However, as with the invention of the soul which I dealt with in an earlier post, the various religious inventions, designed largely to protect or save us from our own contingency, have to contend with scientific explanations designed less for our comfort than for the satisfaction of a larger need to comprehend and know.
I've never believed that the scientific worldview and the religious worldview are compatible. Many secularists are compatibilists, as are many believers. The official line of the catholic church is compatibilist, but I'm not sure that this line is as coherent as it is politically expedient. I hope to explore this matter further.
Meanwhile, I recognize that the greatest challenge for the secularist, recognized by Pascal centuries ago, is the matter of the insignificance, in the grand scheme of things, of the miracle of life in general, and human life in particular.

Friday, December 01, 2006

Peterson’s Paul: Romans 1 24-32. Or, Paul scrapes the bottom of the barrel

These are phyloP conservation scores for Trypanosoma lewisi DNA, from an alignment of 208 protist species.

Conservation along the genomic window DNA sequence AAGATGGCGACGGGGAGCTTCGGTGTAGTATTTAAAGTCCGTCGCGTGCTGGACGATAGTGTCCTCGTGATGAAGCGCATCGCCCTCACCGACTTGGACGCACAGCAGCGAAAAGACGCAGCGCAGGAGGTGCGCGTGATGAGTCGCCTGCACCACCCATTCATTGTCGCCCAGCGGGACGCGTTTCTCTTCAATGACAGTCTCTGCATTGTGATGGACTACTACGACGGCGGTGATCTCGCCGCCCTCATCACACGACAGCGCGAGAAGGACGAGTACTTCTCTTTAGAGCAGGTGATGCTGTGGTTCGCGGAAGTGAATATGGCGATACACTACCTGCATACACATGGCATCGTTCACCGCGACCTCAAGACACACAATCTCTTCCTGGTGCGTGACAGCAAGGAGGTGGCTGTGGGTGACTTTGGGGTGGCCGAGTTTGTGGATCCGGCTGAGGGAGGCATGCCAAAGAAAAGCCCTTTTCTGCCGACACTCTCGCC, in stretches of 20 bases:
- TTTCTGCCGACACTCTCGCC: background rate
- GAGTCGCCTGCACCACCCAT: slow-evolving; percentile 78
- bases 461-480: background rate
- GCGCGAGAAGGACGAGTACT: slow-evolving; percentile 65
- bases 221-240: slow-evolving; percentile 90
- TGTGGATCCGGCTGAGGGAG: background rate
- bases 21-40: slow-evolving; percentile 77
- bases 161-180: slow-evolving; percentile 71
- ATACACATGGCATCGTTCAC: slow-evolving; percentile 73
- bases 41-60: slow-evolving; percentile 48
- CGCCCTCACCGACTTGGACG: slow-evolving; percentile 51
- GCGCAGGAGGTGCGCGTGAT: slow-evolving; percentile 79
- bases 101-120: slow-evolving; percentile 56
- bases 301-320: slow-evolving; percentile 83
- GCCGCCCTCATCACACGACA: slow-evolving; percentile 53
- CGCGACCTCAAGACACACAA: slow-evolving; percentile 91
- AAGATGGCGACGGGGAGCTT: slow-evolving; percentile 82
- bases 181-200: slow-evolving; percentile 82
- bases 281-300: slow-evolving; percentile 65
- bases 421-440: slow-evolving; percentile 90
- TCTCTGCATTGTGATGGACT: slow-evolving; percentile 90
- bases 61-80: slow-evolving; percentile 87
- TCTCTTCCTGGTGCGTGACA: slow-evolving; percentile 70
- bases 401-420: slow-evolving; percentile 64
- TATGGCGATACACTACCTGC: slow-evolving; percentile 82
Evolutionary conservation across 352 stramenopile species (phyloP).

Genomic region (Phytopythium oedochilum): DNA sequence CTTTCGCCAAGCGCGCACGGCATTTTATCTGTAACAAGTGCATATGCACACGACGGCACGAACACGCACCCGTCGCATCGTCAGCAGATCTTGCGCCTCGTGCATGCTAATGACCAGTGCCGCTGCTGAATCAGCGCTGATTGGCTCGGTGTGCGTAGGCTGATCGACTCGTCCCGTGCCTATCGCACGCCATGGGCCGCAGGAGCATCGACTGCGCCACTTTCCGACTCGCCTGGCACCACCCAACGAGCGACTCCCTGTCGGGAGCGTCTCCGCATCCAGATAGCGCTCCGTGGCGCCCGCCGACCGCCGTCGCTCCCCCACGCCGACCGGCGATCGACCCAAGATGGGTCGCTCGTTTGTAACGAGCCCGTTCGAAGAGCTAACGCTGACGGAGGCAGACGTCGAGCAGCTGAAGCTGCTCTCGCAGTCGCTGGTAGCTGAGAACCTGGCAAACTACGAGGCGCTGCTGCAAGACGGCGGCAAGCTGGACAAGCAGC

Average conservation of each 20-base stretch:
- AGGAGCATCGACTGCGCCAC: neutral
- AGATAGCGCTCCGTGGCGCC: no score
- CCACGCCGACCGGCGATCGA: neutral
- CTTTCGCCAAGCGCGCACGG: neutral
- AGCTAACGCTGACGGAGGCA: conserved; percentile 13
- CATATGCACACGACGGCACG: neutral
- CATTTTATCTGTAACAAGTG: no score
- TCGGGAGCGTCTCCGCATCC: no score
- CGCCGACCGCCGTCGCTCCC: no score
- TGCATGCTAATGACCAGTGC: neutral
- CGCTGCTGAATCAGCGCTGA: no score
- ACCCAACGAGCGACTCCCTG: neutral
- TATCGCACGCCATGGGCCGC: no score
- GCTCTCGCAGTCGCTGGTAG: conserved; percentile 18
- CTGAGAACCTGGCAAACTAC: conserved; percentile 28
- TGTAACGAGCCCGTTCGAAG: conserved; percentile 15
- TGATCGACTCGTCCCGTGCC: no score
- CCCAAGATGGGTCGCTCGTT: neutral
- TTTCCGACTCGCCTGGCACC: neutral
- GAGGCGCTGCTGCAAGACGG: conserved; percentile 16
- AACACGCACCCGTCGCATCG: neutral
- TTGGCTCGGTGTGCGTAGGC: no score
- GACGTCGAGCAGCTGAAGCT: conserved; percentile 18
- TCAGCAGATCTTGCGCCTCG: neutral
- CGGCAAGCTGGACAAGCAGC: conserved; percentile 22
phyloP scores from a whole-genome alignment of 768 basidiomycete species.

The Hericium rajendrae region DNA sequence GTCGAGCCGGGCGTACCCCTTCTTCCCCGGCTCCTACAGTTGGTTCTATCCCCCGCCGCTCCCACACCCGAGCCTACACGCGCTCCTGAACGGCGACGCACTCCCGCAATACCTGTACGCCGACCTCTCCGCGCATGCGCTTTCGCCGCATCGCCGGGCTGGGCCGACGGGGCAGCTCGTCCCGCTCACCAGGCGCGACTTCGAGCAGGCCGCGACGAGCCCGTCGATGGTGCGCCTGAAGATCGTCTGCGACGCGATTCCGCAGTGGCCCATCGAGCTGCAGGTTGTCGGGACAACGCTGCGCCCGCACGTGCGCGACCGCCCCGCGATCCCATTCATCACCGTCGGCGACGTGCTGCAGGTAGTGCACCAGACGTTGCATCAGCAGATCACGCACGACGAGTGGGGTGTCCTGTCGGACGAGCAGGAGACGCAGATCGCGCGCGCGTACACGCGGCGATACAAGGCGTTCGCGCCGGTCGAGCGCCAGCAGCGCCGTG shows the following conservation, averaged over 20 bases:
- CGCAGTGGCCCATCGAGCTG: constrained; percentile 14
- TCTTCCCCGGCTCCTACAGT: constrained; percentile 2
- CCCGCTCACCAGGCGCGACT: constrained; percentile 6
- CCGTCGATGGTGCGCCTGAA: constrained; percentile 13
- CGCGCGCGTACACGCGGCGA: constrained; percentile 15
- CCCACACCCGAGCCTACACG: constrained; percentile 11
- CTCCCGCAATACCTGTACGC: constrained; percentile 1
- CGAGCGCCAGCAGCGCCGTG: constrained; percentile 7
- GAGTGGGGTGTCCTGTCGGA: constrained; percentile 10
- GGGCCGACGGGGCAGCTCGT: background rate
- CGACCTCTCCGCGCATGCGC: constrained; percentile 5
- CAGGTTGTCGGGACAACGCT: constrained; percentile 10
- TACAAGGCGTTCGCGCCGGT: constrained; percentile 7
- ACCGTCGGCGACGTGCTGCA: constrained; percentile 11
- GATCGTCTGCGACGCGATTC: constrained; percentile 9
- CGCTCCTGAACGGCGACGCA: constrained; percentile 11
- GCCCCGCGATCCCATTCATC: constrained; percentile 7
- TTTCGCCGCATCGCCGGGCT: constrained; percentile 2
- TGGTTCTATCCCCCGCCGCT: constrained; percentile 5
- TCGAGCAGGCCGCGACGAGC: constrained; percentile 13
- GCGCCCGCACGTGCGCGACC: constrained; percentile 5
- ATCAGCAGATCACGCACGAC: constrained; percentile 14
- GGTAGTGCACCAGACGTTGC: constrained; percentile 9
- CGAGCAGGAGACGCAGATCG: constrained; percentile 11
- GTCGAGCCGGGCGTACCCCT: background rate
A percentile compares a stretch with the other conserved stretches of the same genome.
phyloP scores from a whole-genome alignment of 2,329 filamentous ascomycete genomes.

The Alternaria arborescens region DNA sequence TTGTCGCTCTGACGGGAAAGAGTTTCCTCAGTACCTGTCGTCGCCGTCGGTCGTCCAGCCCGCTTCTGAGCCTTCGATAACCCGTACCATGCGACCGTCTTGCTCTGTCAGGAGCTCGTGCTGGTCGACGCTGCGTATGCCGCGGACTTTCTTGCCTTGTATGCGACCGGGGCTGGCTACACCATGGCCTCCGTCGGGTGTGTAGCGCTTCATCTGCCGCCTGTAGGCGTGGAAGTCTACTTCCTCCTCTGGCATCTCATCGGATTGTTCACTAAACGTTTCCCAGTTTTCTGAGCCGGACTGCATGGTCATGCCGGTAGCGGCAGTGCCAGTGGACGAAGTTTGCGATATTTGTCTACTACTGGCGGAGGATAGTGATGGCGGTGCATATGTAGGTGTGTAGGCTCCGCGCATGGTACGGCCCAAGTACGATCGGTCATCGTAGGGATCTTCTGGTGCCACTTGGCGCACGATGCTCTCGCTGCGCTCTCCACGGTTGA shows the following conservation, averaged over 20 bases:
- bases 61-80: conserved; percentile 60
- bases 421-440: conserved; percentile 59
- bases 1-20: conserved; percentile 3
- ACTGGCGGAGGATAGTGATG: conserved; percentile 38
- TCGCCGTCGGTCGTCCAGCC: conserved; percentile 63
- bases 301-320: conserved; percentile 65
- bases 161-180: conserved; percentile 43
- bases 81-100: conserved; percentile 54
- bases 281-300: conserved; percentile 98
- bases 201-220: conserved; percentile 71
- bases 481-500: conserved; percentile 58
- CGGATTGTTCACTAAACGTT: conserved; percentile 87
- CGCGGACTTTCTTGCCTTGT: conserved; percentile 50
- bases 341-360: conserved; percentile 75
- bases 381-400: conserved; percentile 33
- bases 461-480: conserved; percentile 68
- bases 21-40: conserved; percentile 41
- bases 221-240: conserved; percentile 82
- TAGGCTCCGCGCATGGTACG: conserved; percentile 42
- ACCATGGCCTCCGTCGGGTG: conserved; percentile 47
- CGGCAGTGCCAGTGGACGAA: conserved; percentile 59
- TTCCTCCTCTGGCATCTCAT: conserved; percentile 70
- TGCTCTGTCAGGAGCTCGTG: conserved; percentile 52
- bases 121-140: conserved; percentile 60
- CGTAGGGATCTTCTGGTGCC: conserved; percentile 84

two more hellbound cuties smearing each other in filth

So God said, in effect, "If that's what you want, that's what you get." It wasn't long before they were living in a pigpen, smeared with filth, filthy inside and out. And all this because they traded the true God for a fake god, and worshiped the god they made instead of the God who made them—the God we bless, the God who blesses us. Oh, yes!
Worse followed. Refusing to know God, they soon didn't know how to be human either—women didn't know how to be women, men didn't know how to be men. Sexually confused, they abused and defiled one another, women with women, men with men—all lust, no love. And then they paid for it, oh, how they paid for it—emptied of God and love, godless and loveless wretches.
Since they didn't bother to acknowledge God, God quit bothering them and let them run loose. And then all hell broke loose: rampant evil, grabbing and grasping, vicious backstabbing. They made life hell on earth with their envy, wanton killing, bickering, and cheating. Look at them: mean-spirited, venomous, fork-tongued God-bashers. Bullies, swaggerers, insufferable windbags! They keep inventing new ways of wrecking lives. They ditch their parents when they get in the way. Stupid, slimy, cruel, cold-blooded. And it's not as if they don't know better. They know perfectly well they're spitting in God's face. And they don't care—worse, they hand out prizes to those who do the worst things best!